Calhoun City Schools Mobile Learning Lab Takes Children From “Crayons to Careers”
By Krystin Dean
The first few weeks of school are typically a time for settling in—but the opposite was true in Calhoun City Schools (CCS). When it became clear that many students were entering kindergarten without necessary basic literacy skills, they started rolling out a plan for a mobile learning lab manned by some of the county’s brightest young minds.
“We were having to provide remediation for many of our students as soon as they entered our school,” said CCS Director of School Improvement Kelli Kendrick. “Since our students were so far behind, we believed that instruction and learning needed to take place before our 4-year-old Pre-K started.”
Results from the GKIDS (Georgia Kindergarten Inventory of Developing Skills) and GKIDS Readiness Check assessments conducted at the start of the school year prompted CCS Superintendent Michele Taylor to gather school-system leaders to discuss how to prepare children and their caregivers for school with literacy-rich environments.
In 2017, CCS received approximately $20,000 from the Governor’s Office of Student Achievement’s Early Language and Literacy Mini-Grant. In 2016, CCS received a $10,000 grant when CCS received the Charter System-of-the-Year Award.
This combined funding helped cover the construction of the Jacket Junction Mobile Learning Lab (named for the school’s yellow jacket mascot) as well as a bus wrap that features photos of students from “Crayons to Careers”—a slogan that encompasses the initiative’s primary aim.
“Many of our children do not have access to quality preschool or daycare programs,” said Taylor. “The mobile learning lab will help us bridge that gap by allowing our high-school students who plan to be future educators to work one on one with our youngest learners.”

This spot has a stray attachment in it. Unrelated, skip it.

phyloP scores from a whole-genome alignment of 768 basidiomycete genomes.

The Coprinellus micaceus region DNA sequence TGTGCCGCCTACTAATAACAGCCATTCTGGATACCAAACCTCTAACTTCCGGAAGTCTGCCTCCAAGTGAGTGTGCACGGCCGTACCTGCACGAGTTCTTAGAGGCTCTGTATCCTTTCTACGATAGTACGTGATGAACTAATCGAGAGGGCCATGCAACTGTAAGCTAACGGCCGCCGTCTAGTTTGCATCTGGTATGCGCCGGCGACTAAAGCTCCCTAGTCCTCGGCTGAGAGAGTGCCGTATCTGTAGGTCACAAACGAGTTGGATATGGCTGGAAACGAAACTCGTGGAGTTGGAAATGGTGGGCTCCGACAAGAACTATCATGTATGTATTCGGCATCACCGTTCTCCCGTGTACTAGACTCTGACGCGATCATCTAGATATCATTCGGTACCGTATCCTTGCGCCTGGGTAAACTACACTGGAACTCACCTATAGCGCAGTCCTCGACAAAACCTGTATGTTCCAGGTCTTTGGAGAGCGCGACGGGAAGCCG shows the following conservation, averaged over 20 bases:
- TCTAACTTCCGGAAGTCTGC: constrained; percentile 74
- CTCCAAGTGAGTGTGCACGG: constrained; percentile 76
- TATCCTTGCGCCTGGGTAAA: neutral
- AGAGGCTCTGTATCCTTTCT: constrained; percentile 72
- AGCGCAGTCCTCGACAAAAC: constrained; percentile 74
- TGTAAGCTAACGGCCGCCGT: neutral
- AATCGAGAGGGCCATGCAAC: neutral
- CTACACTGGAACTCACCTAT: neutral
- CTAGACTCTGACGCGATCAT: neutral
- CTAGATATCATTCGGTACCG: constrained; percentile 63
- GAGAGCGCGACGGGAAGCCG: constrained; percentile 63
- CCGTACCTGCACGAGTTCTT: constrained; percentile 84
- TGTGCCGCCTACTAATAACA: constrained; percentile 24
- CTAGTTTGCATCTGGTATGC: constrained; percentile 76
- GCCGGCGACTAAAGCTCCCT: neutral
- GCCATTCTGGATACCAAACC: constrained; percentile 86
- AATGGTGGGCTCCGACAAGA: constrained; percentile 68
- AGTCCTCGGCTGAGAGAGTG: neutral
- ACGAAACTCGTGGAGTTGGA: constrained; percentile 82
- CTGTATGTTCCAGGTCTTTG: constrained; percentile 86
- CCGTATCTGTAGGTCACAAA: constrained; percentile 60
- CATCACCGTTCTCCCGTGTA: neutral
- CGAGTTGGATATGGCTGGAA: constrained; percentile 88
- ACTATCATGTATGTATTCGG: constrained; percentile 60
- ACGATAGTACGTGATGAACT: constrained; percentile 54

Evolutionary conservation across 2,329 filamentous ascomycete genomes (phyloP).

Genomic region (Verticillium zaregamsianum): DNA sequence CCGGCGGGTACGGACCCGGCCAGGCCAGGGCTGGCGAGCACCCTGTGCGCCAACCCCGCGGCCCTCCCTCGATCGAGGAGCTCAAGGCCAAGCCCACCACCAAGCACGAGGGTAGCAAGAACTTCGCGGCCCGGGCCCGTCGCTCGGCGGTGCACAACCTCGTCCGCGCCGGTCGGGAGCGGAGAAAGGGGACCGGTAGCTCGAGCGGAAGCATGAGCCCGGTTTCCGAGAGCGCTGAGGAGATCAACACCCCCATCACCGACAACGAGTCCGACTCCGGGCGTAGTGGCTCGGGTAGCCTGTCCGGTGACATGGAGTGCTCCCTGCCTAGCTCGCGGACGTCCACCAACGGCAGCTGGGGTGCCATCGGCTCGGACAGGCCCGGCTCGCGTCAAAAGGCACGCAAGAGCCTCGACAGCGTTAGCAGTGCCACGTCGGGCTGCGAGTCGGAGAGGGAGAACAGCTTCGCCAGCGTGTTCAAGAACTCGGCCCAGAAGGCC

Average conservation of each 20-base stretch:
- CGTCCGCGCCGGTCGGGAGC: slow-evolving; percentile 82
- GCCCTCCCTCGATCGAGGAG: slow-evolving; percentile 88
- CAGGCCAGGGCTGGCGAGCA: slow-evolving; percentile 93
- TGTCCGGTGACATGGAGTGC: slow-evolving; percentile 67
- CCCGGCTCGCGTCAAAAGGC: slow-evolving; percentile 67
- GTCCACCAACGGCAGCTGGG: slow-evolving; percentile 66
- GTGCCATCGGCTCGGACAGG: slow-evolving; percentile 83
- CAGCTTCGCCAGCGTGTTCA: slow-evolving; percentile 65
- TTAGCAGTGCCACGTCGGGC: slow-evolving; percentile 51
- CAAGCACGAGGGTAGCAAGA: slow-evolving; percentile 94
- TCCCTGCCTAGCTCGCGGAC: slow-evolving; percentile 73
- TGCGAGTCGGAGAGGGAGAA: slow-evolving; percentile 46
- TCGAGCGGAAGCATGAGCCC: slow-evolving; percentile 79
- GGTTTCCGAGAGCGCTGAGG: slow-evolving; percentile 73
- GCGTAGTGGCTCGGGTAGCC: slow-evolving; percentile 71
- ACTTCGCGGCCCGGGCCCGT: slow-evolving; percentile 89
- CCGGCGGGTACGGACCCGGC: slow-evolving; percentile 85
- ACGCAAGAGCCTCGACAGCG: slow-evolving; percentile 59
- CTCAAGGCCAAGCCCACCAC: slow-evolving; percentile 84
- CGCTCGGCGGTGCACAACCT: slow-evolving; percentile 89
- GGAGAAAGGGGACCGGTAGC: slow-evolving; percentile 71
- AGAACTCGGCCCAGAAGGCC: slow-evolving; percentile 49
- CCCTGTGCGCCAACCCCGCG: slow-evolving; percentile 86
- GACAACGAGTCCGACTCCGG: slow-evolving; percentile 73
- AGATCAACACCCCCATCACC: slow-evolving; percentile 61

The vision for the mobile lab became a reality as the bus rolled out into the community in September. The lab, which features age-appropriate centers created by the Early Childhood Education (ECE) teacher and students, travels into the local housing authority properties five times a week for hour-long sessions.
Language development is a priority for the ECE students, and all students enrolled in their third level of the Education Pathway receive extensive training to work with children ages 6 months to 4 years. Many of the ECE students are bilingual and help preschoolers make the connection between their native language and English.
“The bus brings a new and different learning environment to the kids,” said CHS student Olivia. “They’re excited about getting on the bus and doing fun activities.”
The ECE students operate the lab and provide language-rich, adult-child interactions under a teacher’s supervision. This real-time field experience refines the skills honed in the Education Pathway while teaching valuable skills that extend past the traditional classroom.
“The lab is a win for the entire community,” said Kendrick, “because it meets the needs of some of Calhoun’s most important stakeholders—young children who are gaining literacy skills, caregivers who are learning ways to improve and increase those skills through daily interaction, and high-school students who are literacy advocates in the community.”
According to Kendrick, CCS recognizes that language development and many vital literacy skills are developed before students enter their doors for kindergarten.
“We believe that for students to be successful, contributing members our community we must provide early learning opportunities to ensure these skills are developed for all our students,” she said. “Our efforts with crayons and early literacy development will ensure that our students are ready for careers.”